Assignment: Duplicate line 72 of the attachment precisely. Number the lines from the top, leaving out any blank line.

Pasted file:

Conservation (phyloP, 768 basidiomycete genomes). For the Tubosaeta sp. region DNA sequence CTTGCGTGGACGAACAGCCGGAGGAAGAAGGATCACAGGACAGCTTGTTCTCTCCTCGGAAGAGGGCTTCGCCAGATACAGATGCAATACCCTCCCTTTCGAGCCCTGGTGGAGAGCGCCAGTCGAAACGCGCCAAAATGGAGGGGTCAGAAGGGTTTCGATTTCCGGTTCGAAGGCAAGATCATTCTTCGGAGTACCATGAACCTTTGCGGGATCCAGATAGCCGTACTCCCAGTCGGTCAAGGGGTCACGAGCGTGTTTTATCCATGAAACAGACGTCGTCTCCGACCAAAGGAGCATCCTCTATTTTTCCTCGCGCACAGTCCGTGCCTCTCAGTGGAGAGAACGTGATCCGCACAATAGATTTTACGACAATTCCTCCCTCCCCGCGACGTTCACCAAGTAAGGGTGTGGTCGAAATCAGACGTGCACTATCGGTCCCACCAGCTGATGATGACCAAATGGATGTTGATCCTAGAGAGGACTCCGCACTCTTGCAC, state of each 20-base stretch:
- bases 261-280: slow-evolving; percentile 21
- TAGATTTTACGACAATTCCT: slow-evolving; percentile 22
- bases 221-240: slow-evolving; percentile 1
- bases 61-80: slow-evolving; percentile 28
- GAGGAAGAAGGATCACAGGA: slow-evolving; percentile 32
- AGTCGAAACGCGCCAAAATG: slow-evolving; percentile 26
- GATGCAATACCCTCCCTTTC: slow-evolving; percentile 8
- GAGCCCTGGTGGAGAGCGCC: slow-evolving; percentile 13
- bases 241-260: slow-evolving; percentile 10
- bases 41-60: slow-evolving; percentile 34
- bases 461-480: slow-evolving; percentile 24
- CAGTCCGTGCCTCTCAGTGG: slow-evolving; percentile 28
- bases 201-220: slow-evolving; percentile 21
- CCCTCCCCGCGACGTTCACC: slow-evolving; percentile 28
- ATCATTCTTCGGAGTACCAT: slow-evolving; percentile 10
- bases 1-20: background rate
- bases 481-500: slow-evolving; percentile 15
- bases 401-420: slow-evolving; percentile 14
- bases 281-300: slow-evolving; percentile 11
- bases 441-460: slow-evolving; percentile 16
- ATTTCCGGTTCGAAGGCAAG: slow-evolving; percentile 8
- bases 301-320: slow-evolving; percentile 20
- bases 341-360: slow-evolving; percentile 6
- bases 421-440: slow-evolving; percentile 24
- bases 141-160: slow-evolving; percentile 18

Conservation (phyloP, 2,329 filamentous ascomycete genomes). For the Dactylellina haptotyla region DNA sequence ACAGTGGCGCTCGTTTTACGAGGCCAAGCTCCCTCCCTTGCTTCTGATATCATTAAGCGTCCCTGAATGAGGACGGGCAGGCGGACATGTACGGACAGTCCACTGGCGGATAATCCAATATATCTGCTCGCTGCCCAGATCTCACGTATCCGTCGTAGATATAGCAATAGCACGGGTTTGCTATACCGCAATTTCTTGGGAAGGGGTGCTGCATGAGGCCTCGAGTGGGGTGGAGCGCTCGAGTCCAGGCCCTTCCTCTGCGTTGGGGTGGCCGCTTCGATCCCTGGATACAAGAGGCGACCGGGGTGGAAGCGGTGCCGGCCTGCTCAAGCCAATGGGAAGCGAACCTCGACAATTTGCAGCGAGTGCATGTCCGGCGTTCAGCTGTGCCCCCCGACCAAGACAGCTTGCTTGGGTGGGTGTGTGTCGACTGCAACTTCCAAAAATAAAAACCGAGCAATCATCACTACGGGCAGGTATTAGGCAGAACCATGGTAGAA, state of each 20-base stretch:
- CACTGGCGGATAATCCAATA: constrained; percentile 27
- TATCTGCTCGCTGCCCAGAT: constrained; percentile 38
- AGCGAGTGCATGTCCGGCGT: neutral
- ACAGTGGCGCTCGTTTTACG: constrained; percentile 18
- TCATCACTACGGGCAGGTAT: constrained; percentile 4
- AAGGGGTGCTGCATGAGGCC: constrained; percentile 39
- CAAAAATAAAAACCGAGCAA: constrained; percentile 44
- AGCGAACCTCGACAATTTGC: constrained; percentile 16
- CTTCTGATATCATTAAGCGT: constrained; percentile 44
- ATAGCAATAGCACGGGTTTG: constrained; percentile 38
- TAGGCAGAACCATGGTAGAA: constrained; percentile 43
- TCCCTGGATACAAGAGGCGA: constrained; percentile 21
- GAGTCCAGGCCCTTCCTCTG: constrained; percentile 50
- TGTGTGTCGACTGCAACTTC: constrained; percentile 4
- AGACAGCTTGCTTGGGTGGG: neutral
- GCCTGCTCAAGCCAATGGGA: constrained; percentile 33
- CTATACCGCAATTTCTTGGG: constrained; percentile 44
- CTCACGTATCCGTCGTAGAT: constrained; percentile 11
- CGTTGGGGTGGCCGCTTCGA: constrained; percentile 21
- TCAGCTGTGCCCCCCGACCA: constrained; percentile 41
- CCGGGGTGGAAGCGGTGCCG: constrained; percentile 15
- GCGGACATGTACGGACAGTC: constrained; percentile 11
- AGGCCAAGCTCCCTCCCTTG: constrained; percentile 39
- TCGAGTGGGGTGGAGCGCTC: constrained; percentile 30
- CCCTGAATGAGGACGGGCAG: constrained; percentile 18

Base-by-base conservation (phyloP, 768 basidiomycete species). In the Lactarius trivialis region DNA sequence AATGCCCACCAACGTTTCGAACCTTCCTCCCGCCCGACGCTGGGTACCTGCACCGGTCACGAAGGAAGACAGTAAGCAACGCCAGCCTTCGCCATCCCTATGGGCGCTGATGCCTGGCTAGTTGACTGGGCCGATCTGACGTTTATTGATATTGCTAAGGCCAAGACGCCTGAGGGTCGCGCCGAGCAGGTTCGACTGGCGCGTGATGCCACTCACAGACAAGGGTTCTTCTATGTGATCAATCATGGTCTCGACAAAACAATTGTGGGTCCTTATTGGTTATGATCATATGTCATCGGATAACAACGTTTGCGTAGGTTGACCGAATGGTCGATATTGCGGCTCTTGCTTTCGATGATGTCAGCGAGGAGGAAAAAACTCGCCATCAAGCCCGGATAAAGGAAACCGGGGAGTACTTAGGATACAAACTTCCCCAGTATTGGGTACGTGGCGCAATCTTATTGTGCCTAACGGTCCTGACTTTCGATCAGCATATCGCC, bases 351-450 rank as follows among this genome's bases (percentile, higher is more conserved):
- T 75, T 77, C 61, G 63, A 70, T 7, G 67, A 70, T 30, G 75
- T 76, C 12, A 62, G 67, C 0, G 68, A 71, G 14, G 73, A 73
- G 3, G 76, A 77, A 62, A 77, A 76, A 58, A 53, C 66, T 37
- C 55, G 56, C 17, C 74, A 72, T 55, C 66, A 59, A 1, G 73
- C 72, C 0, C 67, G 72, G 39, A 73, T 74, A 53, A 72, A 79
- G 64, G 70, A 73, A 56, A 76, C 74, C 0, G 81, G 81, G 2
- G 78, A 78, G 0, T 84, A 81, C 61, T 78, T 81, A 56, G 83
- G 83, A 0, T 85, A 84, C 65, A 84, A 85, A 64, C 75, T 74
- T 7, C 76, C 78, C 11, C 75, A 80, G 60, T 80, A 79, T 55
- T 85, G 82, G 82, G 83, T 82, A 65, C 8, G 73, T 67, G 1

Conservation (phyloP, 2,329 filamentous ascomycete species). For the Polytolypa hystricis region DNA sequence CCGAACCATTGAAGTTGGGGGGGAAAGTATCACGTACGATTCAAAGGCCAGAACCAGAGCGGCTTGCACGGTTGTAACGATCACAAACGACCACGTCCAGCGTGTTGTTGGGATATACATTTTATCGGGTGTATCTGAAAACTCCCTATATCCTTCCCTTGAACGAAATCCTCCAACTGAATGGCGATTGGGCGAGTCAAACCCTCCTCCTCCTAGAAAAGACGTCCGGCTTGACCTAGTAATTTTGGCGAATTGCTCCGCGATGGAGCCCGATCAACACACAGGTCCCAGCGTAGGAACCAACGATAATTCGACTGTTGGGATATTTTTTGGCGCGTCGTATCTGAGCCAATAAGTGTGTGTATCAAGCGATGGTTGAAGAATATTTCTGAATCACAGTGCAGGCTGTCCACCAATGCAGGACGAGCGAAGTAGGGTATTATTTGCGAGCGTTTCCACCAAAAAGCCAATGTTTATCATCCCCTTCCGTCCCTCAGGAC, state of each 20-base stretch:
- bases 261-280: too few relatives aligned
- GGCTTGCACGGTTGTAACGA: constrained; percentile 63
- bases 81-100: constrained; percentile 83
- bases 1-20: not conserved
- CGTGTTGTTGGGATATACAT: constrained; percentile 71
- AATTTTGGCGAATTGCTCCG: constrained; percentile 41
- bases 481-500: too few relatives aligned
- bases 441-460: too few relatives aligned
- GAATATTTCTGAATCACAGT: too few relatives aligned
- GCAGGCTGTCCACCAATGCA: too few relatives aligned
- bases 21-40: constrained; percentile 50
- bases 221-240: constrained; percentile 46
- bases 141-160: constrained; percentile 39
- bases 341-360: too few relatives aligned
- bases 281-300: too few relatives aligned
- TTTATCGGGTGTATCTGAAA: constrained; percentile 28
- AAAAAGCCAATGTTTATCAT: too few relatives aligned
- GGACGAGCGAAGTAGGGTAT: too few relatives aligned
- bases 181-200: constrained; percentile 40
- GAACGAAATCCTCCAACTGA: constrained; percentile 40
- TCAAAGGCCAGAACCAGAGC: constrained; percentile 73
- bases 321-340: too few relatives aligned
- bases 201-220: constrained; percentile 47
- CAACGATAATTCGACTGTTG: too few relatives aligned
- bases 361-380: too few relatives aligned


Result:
- bases 441-460: too few relatives aligned